Its been a tough two years for the sister Isle of Antigua. In 2017 it was devastated by Hurricane Irma and in the time since, Barbuda has worked hard to bring back some sense of normality. It has been however, an uphill battle. The last shelter, housing a few Barbudan’s remaining on Antigua, closed this last July 2019. The Island is still plagued by a poor water supply, lack of electricity and bank service and has no hospital. Plans to build an international airport were abandoned after initial land clearance and the demolition of historical ruins led to discovery of underground caves.
Visiting Barbuda is a must, they are waiting for you. In the past, lack of tourism was part of its undeveloped charm and a lure for those who appreciate the simpler things in life. Barbudans are fighting to get back that sense of natural charm but with the opportunity to improve this unique destination.
Popular anchorages are at Coco Point and Spanish Point. Anchor at Low Bay and you will need to get to the village across the lagoon. River Wharf is used by the ferry and fishing boats so there is often not any room for yachts. Burbuda is surrounded by some 200 historic wrecks, great for diving but take care when approaching.
Nature is Barbudas biggest asset. Wildlife is abundant here. It is visible ever you travel on the Island but none more so than the Frigate Bird Sanctuary in Codrington Lagoon. You must use a recommended guide to visit here, it is forbidden to use your own dinghy to visit the Sanctuary. Caves are plentiful with ancient drawings and evidence of amphipods, bats and iguanas. It is advisable to seek out a guide for some harder to reach caves.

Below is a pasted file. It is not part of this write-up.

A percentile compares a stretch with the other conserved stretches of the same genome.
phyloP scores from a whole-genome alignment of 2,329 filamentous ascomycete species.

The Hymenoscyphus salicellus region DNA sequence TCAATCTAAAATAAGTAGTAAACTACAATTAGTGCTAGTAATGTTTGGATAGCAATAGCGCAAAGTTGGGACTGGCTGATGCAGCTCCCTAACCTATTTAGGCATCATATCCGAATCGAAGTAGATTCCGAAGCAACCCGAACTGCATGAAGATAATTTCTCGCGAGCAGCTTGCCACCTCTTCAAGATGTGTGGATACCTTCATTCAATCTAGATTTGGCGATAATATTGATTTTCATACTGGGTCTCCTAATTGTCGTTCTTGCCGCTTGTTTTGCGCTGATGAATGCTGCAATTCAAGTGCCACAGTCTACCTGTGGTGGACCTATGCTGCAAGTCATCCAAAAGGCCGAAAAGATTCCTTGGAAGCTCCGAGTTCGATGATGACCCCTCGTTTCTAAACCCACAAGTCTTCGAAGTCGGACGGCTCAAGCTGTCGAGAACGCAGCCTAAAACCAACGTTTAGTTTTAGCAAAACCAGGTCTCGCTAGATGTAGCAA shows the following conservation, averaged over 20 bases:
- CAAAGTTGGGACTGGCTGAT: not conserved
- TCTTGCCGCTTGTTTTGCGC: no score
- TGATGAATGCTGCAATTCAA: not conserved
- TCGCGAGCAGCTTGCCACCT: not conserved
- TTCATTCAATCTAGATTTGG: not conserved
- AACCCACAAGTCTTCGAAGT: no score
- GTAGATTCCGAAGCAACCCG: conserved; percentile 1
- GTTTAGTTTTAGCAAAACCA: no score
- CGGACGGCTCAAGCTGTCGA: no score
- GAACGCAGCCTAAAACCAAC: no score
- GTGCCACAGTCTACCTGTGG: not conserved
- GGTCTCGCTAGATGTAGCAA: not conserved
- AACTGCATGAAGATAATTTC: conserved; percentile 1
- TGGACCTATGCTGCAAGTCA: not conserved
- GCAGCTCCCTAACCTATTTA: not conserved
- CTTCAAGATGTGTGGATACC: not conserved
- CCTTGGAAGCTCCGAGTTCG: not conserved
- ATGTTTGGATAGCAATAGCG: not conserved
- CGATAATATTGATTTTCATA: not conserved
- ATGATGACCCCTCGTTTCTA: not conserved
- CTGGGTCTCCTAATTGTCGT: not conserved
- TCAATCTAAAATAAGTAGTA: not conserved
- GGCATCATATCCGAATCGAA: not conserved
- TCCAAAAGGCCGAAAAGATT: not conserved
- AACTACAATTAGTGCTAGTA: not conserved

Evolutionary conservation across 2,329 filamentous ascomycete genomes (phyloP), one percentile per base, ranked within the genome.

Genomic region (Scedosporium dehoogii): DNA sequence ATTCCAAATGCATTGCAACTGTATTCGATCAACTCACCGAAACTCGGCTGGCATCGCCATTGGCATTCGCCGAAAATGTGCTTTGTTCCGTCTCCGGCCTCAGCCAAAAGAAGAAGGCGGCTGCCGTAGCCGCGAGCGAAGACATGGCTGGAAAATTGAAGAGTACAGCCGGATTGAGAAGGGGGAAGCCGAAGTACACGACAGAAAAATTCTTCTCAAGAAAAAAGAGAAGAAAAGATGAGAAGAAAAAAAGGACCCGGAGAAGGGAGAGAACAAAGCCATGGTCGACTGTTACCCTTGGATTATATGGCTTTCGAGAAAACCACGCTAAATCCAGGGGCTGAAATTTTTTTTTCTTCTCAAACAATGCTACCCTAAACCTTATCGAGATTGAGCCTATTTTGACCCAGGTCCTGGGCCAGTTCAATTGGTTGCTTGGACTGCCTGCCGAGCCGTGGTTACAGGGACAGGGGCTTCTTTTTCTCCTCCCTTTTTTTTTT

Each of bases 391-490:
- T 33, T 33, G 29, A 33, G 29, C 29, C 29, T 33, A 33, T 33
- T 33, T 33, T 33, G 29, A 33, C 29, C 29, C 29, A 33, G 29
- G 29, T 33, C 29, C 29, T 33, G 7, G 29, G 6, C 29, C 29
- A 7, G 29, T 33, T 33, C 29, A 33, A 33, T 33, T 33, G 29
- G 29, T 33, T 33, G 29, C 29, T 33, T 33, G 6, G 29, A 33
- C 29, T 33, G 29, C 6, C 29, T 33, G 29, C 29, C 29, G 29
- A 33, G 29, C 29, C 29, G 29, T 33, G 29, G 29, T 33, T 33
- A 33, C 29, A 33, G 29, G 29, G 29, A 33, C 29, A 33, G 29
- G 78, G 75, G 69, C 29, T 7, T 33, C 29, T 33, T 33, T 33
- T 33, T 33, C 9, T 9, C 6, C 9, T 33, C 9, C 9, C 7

If unspoilt beaches and pink sand is your thing, look no further. Try the Atlantic side for beachcombing and tumbling surf and the Caribbean side for turtles, sharks and pelicans fishing and the rock pools for paddling in and calm shallow water. A must is 11 mile Beach, the clue is in the name!
Fishing, a pastime of many a weekend warrior, is generally for food here, but you can arrange a trip with a local tour organiser. It is advisable to do this as a local initiative by the Blue Halo Trust has drawn up regulations and permitted fishing areas. Barbuda is trying hard to preserve its ecology.
For much more on Barbuda look at the site Barbudaful.net and plan your visit to this one of a kind Island.